How Ant Colonies Get Things Done

Posted in Conferences, Companies, Science on December 08, 2008

Ant colonies operate without central control; there is no one in charge and no ant directs the behavior of others. Colonies perform many tasks including foraging, nest construction, and care of the young. Task allocation is the process that adjusts the numbers of workers performing each task, according to the current situation. How do colonies get ants to show up at a picnic, and what determines which ants go? Experiments with harvester ants show that task allocation arises from a dynamical network of brief interactions. Which task an ant performs, and whether it performs it actively at that moment, depends on its recent rate of encounter with other ants. The dynamics of task allocation changes as colonies grow older and larger: larger colonies are more stable than younger, smaller ones, although since ant turnover is high, older colonies do not contain older ants. Ant colony organization provides an interesting model for investigating network behavior and the function of network size.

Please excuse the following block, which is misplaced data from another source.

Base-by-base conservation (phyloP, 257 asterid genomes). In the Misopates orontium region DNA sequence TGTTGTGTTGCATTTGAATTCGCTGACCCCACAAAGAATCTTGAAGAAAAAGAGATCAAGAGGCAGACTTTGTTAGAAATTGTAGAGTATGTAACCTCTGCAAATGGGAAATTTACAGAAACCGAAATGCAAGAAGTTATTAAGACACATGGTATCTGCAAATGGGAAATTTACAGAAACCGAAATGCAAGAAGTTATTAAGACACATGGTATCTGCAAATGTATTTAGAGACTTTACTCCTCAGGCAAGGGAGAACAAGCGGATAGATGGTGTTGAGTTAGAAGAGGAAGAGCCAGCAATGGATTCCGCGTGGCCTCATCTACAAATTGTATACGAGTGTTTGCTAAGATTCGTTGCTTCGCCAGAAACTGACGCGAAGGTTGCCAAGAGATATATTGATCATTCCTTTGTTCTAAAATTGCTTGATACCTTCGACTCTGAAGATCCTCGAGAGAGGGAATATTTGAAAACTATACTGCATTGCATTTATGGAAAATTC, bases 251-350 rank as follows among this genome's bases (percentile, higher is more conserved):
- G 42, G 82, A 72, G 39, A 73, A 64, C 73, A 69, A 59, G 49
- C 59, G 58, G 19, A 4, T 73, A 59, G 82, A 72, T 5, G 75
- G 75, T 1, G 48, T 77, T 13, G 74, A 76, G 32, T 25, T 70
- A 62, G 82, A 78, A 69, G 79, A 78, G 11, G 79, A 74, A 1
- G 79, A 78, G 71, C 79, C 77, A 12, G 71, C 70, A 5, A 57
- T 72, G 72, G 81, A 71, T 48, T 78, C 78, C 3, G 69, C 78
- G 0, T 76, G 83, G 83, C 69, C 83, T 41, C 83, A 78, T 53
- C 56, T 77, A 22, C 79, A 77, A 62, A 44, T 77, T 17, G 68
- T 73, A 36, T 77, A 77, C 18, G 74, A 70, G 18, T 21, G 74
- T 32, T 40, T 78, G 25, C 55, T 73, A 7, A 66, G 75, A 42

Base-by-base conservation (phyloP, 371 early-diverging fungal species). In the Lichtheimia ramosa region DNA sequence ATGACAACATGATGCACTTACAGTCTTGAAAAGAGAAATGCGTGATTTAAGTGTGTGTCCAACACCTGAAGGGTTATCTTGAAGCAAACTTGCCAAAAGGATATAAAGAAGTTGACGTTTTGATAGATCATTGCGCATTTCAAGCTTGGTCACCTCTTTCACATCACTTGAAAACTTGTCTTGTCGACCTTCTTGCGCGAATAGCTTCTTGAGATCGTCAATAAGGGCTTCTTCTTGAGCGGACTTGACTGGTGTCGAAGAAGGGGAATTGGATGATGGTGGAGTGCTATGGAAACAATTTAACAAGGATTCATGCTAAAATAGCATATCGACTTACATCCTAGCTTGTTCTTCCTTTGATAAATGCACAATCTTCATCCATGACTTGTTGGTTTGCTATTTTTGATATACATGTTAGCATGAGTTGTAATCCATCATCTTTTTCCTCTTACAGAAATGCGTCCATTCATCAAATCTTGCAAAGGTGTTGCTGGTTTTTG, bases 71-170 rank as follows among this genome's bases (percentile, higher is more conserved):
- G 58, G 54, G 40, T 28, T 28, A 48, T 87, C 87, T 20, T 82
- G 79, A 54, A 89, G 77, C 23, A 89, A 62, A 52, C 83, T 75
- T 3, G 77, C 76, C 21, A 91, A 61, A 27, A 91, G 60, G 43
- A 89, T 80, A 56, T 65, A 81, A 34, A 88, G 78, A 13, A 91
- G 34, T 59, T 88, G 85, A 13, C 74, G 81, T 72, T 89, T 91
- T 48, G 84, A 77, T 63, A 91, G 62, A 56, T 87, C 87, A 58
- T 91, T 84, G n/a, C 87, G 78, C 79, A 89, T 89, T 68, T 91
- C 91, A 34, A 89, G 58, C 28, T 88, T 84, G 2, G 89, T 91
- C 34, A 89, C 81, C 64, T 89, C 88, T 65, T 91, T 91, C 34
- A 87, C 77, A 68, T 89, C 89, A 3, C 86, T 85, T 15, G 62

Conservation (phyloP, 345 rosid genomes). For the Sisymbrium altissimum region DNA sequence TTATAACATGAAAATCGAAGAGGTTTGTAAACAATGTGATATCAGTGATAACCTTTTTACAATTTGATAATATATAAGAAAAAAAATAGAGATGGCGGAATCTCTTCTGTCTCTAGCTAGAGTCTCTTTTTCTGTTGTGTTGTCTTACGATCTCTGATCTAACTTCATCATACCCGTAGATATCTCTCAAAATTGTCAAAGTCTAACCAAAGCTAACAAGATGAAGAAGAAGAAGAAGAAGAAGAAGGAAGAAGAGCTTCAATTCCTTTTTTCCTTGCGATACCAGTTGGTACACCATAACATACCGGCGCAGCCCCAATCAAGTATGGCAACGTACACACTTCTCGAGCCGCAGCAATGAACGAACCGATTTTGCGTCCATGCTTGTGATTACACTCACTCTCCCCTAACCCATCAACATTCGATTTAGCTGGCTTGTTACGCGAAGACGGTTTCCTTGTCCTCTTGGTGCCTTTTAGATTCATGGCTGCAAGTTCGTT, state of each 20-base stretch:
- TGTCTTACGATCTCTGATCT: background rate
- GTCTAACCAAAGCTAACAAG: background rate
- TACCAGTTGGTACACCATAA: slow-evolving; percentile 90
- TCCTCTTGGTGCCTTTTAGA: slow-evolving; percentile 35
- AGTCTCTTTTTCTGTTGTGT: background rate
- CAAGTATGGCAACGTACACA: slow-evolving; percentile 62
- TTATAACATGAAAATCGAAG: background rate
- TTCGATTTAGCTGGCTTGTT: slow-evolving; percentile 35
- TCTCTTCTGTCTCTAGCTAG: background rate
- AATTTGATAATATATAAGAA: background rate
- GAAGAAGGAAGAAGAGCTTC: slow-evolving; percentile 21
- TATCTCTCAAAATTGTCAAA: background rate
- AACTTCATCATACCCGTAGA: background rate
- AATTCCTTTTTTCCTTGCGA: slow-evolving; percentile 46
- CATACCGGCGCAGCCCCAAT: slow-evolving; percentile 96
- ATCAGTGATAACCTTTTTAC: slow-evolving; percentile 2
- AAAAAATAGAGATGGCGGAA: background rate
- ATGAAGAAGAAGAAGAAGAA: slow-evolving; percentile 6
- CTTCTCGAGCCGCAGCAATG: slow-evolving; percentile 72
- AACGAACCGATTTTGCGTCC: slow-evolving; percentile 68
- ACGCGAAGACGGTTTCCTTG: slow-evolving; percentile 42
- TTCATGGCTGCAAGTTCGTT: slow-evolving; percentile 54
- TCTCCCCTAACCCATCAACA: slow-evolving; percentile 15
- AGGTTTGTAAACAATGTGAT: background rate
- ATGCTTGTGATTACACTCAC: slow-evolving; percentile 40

Speaker: Dr. Deborah Gordon
Deborah M. Gordon is a professor in the Department of Biological Sciences. She was a French major at Oberlin College and received her M.Sc. from Stanford and her PhD from Duke. She did postdoctoral work at Harvard and Oxford. Her research in animal behavior and ecology is on the behavior and ecology of ants: how colonies are organized, how colonies in a population interact, the evolution of behavior, and the ecology of invasive species such as the ants in your kitchen.

Google Tech Talks
April, 30 2008

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